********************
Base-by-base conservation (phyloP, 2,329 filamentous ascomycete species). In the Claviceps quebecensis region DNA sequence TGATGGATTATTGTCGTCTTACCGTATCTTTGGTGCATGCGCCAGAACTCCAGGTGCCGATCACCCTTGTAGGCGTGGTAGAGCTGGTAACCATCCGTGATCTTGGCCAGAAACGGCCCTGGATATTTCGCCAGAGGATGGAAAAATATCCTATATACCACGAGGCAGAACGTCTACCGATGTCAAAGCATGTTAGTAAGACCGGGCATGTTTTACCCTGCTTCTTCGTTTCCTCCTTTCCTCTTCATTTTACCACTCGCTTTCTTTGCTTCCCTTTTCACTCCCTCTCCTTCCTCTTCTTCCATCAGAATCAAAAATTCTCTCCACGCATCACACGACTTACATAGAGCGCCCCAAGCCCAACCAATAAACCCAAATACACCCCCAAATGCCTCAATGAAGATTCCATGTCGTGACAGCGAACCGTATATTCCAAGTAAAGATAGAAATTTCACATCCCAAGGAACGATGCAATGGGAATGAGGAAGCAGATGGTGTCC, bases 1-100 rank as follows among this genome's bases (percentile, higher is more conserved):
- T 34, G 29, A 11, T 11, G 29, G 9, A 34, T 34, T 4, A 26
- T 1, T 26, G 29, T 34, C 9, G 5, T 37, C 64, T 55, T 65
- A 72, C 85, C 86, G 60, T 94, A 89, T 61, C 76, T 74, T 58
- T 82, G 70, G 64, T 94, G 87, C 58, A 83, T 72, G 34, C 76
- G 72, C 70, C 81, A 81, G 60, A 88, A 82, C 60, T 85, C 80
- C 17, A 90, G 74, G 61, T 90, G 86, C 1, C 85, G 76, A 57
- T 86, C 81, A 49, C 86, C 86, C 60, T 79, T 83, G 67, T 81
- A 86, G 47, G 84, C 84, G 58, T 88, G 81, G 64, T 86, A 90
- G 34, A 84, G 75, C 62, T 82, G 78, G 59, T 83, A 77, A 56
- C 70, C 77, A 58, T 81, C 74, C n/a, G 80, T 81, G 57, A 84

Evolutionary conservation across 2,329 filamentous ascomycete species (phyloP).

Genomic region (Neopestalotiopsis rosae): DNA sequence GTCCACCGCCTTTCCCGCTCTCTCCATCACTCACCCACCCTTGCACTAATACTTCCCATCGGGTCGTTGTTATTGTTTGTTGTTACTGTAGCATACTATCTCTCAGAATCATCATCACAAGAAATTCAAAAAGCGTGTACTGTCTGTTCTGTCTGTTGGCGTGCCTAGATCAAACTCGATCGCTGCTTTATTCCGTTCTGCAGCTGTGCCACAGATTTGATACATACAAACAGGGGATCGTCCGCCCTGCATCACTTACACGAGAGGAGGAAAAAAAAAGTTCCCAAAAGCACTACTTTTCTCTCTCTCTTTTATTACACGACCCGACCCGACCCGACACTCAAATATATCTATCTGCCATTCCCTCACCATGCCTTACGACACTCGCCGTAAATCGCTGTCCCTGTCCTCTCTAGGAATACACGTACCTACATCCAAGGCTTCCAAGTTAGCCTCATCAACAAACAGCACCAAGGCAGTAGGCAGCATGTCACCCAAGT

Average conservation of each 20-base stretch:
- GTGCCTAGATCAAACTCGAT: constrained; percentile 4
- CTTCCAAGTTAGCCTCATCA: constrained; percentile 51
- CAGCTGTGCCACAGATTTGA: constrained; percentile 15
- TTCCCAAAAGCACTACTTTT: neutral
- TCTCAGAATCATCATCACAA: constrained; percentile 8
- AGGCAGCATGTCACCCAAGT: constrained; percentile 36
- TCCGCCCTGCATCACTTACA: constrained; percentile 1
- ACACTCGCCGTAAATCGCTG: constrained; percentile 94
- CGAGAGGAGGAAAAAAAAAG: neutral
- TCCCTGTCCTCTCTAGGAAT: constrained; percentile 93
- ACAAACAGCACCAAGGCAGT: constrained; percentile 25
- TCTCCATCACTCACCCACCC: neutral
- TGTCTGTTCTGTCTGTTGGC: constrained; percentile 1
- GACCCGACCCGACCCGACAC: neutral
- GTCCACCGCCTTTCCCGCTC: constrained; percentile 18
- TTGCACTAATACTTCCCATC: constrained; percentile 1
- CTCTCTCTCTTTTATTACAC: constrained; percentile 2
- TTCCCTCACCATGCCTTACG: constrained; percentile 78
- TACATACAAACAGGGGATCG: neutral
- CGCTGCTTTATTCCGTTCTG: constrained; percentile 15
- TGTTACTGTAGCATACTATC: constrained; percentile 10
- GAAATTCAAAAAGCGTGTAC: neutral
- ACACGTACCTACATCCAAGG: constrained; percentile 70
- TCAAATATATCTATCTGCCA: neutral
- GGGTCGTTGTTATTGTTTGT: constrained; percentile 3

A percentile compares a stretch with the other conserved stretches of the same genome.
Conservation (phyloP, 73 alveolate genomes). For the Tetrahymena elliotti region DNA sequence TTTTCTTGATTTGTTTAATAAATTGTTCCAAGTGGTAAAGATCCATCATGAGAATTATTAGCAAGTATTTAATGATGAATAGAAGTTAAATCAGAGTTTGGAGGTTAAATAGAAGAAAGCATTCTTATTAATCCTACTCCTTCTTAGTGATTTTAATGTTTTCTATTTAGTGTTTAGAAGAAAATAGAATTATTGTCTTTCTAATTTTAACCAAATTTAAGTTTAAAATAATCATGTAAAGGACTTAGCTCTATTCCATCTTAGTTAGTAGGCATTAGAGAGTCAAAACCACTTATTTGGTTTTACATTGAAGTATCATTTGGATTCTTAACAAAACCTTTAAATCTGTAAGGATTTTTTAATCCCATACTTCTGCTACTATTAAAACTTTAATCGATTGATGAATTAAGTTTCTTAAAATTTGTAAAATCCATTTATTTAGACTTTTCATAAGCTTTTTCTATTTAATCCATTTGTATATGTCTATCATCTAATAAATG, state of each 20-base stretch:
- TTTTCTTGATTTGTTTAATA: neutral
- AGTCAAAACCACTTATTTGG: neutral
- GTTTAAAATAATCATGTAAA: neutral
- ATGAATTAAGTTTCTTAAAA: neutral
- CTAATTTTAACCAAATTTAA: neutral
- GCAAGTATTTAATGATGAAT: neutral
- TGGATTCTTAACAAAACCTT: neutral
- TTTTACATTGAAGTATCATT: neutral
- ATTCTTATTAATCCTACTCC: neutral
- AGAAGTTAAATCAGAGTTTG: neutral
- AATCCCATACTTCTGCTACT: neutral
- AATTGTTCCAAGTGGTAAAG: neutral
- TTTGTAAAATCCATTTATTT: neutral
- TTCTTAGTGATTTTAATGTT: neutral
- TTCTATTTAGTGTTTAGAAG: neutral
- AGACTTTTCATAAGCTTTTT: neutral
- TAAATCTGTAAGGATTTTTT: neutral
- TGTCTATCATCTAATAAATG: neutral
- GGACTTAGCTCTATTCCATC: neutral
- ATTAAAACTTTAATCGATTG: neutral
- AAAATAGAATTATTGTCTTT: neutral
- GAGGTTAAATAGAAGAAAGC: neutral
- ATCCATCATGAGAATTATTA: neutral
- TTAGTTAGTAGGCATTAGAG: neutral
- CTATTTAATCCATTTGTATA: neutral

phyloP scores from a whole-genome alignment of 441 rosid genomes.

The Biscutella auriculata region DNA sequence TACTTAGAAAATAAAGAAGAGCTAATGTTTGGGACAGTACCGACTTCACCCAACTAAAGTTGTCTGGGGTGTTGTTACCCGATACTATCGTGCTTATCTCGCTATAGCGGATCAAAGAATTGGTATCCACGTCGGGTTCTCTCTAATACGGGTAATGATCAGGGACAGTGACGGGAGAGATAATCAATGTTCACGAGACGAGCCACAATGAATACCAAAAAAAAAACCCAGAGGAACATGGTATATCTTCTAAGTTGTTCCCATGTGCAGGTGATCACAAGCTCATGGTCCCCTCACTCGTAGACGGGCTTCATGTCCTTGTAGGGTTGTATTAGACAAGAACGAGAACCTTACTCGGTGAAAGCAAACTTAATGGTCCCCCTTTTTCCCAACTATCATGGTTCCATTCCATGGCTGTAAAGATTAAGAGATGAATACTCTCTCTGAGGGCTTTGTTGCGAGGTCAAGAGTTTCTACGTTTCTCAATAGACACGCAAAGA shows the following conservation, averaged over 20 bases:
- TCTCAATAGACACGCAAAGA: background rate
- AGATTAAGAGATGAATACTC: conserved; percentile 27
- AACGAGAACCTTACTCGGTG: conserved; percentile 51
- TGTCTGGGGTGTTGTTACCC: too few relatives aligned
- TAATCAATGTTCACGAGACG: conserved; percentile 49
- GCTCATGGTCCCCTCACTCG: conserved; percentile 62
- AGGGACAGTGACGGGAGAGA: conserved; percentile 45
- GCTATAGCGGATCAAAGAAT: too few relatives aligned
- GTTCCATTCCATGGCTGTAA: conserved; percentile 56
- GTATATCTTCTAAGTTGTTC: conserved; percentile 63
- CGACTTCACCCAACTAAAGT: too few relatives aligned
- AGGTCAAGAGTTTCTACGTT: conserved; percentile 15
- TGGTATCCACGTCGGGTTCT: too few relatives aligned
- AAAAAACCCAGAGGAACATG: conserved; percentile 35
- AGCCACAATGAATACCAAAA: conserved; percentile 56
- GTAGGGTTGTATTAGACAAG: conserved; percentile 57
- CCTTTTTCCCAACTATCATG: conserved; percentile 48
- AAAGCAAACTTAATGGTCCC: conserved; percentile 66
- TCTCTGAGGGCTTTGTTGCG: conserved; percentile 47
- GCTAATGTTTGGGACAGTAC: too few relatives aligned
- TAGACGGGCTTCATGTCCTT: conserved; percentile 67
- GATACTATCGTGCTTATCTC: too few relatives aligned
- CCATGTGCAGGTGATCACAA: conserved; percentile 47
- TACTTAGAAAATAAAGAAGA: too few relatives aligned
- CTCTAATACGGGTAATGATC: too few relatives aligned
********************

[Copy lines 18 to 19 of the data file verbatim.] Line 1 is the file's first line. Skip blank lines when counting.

- TTCCCAAAAGCACTACTTTT: neutral
- TCTCAGAATCATCATCACAA: constrained; percentile 8